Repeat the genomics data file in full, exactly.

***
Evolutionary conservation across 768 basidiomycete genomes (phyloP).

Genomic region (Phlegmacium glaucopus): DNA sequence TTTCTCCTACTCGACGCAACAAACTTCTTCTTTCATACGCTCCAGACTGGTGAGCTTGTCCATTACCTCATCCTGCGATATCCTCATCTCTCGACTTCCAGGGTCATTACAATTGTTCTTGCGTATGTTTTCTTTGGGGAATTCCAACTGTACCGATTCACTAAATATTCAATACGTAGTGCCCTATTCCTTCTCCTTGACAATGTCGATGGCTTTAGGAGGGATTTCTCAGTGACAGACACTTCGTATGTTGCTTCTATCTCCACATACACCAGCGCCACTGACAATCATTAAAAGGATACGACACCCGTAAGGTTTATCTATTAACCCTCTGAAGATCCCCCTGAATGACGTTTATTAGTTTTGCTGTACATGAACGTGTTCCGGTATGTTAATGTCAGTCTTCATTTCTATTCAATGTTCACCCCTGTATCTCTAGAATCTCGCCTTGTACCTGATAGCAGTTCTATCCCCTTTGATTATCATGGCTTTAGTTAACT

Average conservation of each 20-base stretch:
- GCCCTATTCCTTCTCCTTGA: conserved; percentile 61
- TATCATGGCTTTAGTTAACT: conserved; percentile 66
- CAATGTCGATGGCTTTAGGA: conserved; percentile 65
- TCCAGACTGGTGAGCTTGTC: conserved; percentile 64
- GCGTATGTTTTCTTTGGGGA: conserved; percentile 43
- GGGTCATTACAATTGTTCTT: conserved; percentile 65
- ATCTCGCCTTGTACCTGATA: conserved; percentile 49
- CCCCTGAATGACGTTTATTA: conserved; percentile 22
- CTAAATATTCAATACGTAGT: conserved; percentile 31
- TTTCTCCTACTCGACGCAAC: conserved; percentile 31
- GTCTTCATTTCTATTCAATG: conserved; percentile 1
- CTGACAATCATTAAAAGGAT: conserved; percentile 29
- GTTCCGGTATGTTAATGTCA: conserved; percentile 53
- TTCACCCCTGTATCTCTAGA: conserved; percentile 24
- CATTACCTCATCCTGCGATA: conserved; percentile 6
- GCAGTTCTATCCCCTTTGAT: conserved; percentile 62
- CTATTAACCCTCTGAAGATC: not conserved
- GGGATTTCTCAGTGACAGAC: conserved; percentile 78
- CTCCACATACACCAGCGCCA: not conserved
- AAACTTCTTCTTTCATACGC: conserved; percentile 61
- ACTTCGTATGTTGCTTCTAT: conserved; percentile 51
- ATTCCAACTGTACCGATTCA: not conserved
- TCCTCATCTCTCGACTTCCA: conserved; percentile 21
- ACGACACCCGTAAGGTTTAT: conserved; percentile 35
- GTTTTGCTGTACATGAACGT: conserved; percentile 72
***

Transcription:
Evolutionary conservation across 768 basidiomycete genomes (phyloP).

Genomic region (Phlegmacium glaucopus): DNA sequence TTTCTCCTACTCGACGCAACAAACTTCTTCTTTCATACGCTCCAGACTGGTGAGCTTGTCCATTACCTCATCCTGCGATATCCTCATCTCTCGACTTCCAGGGTCATTACAATTGTTCTTGCGTATGTTTTCTTTGGGGAATTCCAACTGTACCGATTCACTAAATATTCAATACGTAGTGCCCTATTCCTTCTCCTTGACAATGTCGATGGCTTTAGGAGGGATTTCTCAGTGACAGACACTTCGTATGTTGCTTCTATCTCCACATACACCAGCGCCACTGACAATCATTAAAAGGATACGACACCCGTAAGGTTTATCTATTAACCCTCTGAAGATCCCCCTGAATGACGTTTATTAGTTTTGCTGTACATGAACGTGTTCCGGTATGTTAATGTCAGTCTTCATTTCTATTCAATGTTCACCCCTGTATCTCTAGAATCTCGCCTTGTACCTGATAGCAGTTCTATCCCCTTTGATTATCATGGCTTTAGTTAACT

Average conservation of each 20-base stretch:
- GCCCTATTCCTTCTCCTTGA: conserved; percentile 61
- TATCATGGCTTTAGTTAACT: conserved; percentile 66
- CAATGTCGATGGCTTTAGGA: conserved; percentile 65
- TCCAGACTGGTGAGCTTGTC: conserved; percentile 64
- GCGTATGTTTTCTTTGGGGA: conserved; percentile 43
- GGGTCATTACAATTGTTCTT: conserved; percentile 65
- ATCTCGCCTTGTACCTGATA: conserved; percentile 49
- CCCCTGAATGACGTTTATTA: conserved; percentile 22
- CTAAATATTCAATACGTAGT: conserved; percentile 31
- TTTCTCCTACTCGACGCAAC: conserved; percentile 31
- GTCTTCATTTCTATTCAATG: conserved; percentile 1
- CTGACAATCATTAAAAGGAT: conserved; percentile 29
- GTTCCGGTATGTTAATGTCA: conserved; percentile 53
- TTCACCCCTGTATCTCTAGA: conserved; percentile 24
- CATTACCTCATCCTGCGATA: conserved; percentile 6
- GCAGTTCTATCCCCTTTGAT: conserved; percentile 62
- CTATTAACCCTCTGAAGATC: not conserved
- GGGATTTCTCAGTGACAGAC: conserved; percentile 78
- CTCCACATACACCAGCGCCA: not conserved
- AAACTTCTTCTTTCATACGC: conserved; percentile 61
- ACTTCGTATGTTGCTTCTAT: conserved; percentile 51
- ATTCCAACTGTACCGATTCA: not conserved
- TCCTCATCTCTCGACTTCCA: conserved; percentile 21
- ACGACACCCGTAAGGTTTAT: conserved; percentile 35
- GTTTTGCTGTACATGAACGT: conserved; percentile 72